• The incidence rates for brain tumors are highest among individuals ages 85+, and lowest among children and adolescents ages 0-19 years
  • Despite the number of brain tumors, and their devastating prognosis, there are only five FDA approved drugs – and one device – to treat brain tumors. For many tumor types, surgery and radiation remain the standard of care
  • There has never been a drug developed and approved specifically for malignant pediatric brain tumors
  • The five approved drugs for brain tumors have provided only incremental improvements to patient survival, and mortality rates remain little changed over the past 30 years
  • Each year, approximately 70,000-170,000 cancer patients are diagnosed with brain metastases (metastatic brain tumors/secondary brain tumors), while ~100,000 will die every year as the result of brain metastases. The incidence of brain metastases appears to be increasing [2]
    • Several studies have cited that the percentage of cancer patients who will develop brain metastases is anywhere from 6-28%
    • Approximately 80% of cancers have been associated with the ability to metastasize to the brain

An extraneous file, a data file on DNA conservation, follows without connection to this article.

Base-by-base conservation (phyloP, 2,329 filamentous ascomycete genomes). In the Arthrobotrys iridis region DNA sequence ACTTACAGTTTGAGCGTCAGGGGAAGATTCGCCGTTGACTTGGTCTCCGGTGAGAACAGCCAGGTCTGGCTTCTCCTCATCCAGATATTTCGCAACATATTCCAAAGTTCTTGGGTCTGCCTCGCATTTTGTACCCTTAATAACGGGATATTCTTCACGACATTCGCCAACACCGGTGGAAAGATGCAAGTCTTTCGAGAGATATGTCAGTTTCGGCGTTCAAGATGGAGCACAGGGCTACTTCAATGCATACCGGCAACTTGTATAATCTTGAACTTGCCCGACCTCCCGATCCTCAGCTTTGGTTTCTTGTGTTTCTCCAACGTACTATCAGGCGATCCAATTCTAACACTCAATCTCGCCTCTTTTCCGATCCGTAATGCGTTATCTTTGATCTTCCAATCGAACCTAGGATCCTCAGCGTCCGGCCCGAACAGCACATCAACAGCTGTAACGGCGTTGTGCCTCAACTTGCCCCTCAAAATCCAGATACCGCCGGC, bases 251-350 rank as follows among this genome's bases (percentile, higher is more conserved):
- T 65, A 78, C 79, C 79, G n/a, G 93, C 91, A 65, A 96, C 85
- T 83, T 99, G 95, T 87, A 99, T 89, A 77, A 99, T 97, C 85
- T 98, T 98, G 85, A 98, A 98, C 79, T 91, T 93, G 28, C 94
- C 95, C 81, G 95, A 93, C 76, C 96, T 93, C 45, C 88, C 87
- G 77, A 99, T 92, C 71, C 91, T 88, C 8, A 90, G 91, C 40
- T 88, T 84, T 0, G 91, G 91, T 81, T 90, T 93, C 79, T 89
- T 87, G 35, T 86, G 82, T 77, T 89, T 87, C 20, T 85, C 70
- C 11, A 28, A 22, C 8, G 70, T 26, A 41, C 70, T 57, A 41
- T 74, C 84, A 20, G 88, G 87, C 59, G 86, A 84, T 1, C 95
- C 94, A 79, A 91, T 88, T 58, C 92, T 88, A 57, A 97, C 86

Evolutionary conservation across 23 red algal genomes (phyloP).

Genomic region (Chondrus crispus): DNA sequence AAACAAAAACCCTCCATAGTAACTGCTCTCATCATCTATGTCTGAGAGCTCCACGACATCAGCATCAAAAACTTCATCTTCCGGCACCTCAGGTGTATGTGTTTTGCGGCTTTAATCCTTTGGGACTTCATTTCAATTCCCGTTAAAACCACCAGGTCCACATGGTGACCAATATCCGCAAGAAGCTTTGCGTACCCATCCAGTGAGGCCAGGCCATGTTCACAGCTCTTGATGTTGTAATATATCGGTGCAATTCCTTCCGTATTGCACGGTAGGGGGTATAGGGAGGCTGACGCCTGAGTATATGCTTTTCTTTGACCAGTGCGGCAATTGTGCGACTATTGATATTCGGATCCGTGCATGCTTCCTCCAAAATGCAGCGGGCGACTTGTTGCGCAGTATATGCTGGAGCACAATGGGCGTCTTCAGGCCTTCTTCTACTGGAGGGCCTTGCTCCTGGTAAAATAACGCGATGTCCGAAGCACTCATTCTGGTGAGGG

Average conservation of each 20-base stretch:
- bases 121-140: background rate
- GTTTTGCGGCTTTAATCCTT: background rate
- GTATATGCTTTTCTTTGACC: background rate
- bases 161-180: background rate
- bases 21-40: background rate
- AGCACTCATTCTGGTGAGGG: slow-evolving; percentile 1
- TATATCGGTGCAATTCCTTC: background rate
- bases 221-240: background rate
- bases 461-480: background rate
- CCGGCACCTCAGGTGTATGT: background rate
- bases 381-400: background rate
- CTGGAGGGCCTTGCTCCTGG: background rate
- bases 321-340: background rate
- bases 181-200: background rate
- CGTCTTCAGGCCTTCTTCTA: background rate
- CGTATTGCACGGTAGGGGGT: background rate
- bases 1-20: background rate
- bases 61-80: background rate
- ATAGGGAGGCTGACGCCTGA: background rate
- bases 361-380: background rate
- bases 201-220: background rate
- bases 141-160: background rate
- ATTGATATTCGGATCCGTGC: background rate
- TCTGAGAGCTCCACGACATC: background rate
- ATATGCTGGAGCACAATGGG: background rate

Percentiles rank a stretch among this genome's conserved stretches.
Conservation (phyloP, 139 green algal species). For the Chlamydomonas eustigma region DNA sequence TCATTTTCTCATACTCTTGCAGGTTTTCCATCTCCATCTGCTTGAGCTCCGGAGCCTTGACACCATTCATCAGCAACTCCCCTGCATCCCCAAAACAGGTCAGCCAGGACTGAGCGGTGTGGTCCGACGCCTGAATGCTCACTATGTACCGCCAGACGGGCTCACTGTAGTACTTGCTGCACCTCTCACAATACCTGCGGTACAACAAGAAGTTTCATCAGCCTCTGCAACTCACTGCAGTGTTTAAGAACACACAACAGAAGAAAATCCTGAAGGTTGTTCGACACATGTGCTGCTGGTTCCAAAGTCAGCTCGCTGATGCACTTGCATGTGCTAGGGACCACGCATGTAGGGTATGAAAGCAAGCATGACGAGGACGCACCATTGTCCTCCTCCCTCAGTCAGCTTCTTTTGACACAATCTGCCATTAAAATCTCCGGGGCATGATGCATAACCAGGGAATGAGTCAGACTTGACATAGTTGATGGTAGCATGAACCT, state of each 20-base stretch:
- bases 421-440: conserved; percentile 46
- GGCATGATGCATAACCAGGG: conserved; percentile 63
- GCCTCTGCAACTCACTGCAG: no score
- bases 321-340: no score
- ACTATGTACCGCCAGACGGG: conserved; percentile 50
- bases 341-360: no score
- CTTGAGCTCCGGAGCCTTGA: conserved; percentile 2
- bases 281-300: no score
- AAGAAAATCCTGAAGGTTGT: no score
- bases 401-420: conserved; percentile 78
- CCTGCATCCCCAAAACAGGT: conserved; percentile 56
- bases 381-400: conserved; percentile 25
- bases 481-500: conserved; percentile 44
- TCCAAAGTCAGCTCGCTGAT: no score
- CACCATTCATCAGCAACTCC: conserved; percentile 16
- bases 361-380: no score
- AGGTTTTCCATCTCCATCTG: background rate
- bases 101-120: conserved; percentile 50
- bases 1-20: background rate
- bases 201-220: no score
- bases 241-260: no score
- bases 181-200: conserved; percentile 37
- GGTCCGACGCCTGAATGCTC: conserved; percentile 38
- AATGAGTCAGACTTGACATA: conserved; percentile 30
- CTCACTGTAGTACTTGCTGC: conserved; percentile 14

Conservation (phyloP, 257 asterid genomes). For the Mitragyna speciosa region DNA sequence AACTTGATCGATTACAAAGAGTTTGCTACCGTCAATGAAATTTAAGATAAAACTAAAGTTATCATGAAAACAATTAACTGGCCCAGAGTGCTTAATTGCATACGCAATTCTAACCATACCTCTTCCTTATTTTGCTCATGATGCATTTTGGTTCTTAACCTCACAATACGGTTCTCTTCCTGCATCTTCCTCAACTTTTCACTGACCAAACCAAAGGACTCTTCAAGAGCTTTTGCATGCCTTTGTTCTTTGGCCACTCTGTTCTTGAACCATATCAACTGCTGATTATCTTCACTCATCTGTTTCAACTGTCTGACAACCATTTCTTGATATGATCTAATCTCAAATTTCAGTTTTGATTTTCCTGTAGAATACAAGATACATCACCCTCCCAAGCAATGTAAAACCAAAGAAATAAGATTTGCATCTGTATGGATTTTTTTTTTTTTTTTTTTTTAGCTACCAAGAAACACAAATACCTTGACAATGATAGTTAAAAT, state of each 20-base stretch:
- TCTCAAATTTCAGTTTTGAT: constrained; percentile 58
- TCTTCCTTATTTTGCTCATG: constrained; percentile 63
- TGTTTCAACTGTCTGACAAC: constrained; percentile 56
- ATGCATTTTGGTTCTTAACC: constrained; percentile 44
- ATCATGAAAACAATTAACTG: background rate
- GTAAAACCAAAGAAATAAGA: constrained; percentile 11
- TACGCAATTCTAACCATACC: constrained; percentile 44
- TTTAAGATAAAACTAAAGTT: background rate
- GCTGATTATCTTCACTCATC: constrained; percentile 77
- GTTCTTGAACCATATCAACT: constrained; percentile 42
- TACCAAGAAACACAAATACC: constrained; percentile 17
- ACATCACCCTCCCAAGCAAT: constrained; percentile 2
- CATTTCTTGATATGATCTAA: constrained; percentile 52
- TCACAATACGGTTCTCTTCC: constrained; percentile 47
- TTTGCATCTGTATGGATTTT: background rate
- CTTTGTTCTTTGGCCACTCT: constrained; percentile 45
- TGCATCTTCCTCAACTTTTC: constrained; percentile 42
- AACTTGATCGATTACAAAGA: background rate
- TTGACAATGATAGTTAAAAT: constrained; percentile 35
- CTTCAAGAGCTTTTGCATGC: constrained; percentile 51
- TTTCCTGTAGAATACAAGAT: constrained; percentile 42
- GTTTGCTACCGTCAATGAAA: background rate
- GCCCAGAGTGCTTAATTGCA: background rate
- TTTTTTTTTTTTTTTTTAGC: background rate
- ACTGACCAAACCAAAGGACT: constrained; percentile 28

• These include melanoma (where nearly 50% of cases will metastasize to the brain), lung, breast, renal, and colorectal cancers
  • Brain tumors represent the highest per-patient initial cost of care for any cancer group, with an annualized mean net cost of care approaching $150,000; and the highest annualized mean net costs for last-year-of-life care, relative to other cancers, at $135,000 to $210,000 (depending on age and gender) per patient [3]


NOTES

  • Unless otherwise notes, all statistical figures have been sourced from the Central Brain Tumor Registry of the United States (CBTRUS) in CBTRUS Statistical Report: Primary Brain and Other Central Nervous System Tumors Diagnosed in the United States in 2013–2017, Oct. 2020 (www.cbtrus.org)
  • Brain tumor statistics are typically classified as “brain and other central nervous system (CNS) tumors” in research reports. For ease and clarity, in this document we use “brain tumors” as shorthand to include both tumors occurring in the brain and other central nervous system locations. 
  • Unless otherwise noted, all references on this page refer to primary brain tumors, and all stats refer to U.S. populations

FOOTNOTES

[1] Chaturia Rouse, Haley Gittleman, Quinn T. Ostrom, Carol Kruchko, Jill S. Barnholtz-Sloan, Years of potential life lost for brain and CNS tumors relative to other cancers in adults in the United States, 2010, Neuro-Oncology, Volume 18, Issue 1, January 2016, Pages 70–77, https://doi.org/10.1093/neuonc/nov249

[2] Workshop on Product Development for Central Nervous System Metastases

[3] J Natl Cancer Inst. 2011 Jan 19; 103(2): 117–128.